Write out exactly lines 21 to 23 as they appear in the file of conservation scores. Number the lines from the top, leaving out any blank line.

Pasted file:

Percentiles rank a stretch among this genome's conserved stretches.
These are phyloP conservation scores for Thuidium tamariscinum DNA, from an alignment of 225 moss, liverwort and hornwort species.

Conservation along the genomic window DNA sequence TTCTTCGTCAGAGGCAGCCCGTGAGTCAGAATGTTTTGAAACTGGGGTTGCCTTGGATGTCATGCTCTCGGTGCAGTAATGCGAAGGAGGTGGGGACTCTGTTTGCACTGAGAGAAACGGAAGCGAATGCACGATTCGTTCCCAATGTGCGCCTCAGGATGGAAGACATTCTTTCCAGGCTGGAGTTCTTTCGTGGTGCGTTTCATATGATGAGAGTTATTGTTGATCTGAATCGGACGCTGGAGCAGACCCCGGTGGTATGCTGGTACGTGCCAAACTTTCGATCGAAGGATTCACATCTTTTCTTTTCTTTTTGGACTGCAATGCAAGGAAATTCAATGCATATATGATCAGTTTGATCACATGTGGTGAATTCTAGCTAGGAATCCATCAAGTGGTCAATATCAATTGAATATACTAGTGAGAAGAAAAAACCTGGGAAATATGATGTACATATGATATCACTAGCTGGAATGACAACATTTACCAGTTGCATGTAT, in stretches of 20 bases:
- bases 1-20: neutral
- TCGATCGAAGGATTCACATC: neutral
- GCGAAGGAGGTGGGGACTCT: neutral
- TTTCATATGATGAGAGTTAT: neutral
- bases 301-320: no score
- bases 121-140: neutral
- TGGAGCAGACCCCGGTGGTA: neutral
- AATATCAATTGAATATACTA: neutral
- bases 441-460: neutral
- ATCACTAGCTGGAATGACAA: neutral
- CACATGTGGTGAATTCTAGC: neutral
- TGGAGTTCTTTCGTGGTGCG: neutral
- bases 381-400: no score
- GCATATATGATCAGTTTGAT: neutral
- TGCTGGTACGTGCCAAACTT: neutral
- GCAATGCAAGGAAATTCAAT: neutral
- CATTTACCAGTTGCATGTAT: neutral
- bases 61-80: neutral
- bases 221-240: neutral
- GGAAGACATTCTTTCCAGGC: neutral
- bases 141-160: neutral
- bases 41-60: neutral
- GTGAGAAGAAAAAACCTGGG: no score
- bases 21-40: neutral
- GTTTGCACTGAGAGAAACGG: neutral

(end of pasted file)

- bases 61-80: neutral
- bases 221-240: neutral
- GGAAGACATTCTTTCCAGGC: neutral